Such developments should take into account the impact of new and emerging issues related to international law enforcement cooperation, with capacity-building recommendations that should show the same concern for the situation in countries at different stages of development, in order to avoid a future without a future of information chaos. In enforcing the Computer Fraud and Abuse Act (CFAA), the United States itself has struggled to balance the line between legitimate computer research and criminal access to a computer system. In particular, in the case of vulnerability research, certain vulnerability identifications and tests could potentially, albeit accidentally, cause effects that some might claim to be “interference” with a computer system that violates the CFAA. This has led many critics to argue that important cybersecurity research, including vulnerability research, is unnecessarily threatened by the specter of potential federal lawsuits. Many technology companies that provide cybersecurity services or products, as well as enterprise security services, rely on the ability to gain and leverage actionable insights into cybersecurity vulnerabilities to protect their systems, the many consumers they serve, and the broader cybersecurity ecosystem. The importance of isolating bona fide security researchers from cybercrime laws has recently been recognized by the United States. The Department of Justice, which announced a new policy for federal prosecutors investigating possible violations of the CFAA. This policy specifically discourages prosecutors from prosecuting security researchers in good faith for violations of the law. In 1995, the European Parliament and the Council approved Directive 95/46/EC of 24 October 1995 on the protection of individuals with regard to the processing of personal data and on data flows. Section VIII of the Directive deals specifically with the confidentiality and security of the processing of personal data. The Directive applied to the protection of natural persons (Article 2(a)).

The scope of the Directive was limited to the processing of personal data, wholly or partly by automatic means (Article 3(1)). The Directive requires that appropriate technical and organisational measures be taken to protect personal data against unlawful destruction, alteration, unlawful access and other unlawful forms of processing (Article 17(1)). A number of agencies have been created in the United States to combat cybercrime, including the FBI, the National Infrastructure Protection Center, the National White Collar Crime Center, the Internet Fraud Complaint Center, the Computer Crime and Intellectual Property Division of the Department of Justice (DoJ), the DoJ`s Hacking and Intellectual Property Division, and the Computer Emergency Preparedness/Coordination Center (CERT/CC) team at Carnegie-Mellon. And so on. [2] Recommendation R. No. (89) 9 recognised the importance of an adequate and rapid response to the new challenge of cybercrime, which is often cross-border in nature, and recommended that governments examine the report on cybercrime prepared by the European Committee on Crime Problems. Although there are a number of treaties and conventions of different scope dealing with cybercrime, there is no United Nations legal instrument on cybercrime. Information and communication technologies (ICTs) play an important role in ensuring interoperability and security based on global standards. In the fight against cybercrime, general countermeasures have been taken, such as: legal measures to improve legislation and technical measures to detect crimes on the network, control Internet content, use public or private proxies and computer forensics, encrypt and plausibly deny, etc.[2] Due to the heterogeneity of law enforcement and technical countermeasures in different countries, This article focuses mainly on legislative and regulatory initiatives of international cooperation. A UN treaty on cybercrime is finally on the way after years of discussions.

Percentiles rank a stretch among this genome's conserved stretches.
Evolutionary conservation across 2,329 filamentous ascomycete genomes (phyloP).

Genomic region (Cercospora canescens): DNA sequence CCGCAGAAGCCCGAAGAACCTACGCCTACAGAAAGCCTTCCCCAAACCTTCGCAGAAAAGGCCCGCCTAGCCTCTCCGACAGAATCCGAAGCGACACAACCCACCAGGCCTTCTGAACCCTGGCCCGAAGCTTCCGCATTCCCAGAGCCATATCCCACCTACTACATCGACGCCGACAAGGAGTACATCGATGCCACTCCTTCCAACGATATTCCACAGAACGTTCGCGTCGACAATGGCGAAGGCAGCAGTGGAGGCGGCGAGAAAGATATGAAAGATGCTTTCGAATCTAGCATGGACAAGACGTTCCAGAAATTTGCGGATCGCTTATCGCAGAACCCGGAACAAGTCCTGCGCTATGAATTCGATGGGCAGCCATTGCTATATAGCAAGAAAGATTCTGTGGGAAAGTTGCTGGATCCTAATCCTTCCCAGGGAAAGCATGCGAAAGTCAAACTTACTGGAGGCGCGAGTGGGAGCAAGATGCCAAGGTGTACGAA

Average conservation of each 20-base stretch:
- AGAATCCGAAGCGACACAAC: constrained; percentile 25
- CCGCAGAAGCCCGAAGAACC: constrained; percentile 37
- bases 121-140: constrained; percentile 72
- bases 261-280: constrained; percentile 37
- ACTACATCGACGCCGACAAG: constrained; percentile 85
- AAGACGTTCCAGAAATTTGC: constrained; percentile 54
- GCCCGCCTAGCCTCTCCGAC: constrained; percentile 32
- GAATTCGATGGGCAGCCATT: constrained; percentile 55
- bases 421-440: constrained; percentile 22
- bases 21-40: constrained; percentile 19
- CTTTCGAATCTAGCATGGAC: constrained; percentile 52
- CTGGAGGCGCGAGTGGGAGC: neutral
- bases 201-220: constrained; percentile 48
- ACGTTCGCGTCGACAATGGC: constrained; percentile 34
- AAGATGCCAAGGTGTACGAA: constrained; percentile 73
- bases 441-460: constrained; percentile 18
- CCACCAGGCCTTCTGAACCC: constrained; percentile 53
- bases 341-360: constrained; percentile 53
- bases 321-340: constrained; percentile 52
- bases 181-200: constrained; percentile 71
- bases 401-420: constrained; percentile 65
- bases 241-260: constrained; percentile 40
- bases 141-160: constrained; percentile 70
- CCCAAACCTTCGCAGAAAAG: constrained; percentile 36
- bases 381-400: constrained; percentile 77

The UN General Assembly voted in December 2019 to begin negotiating a treaty – a treaty that focuses on cybercrime, but also has the potential to develop many policies globally with important human rights implications.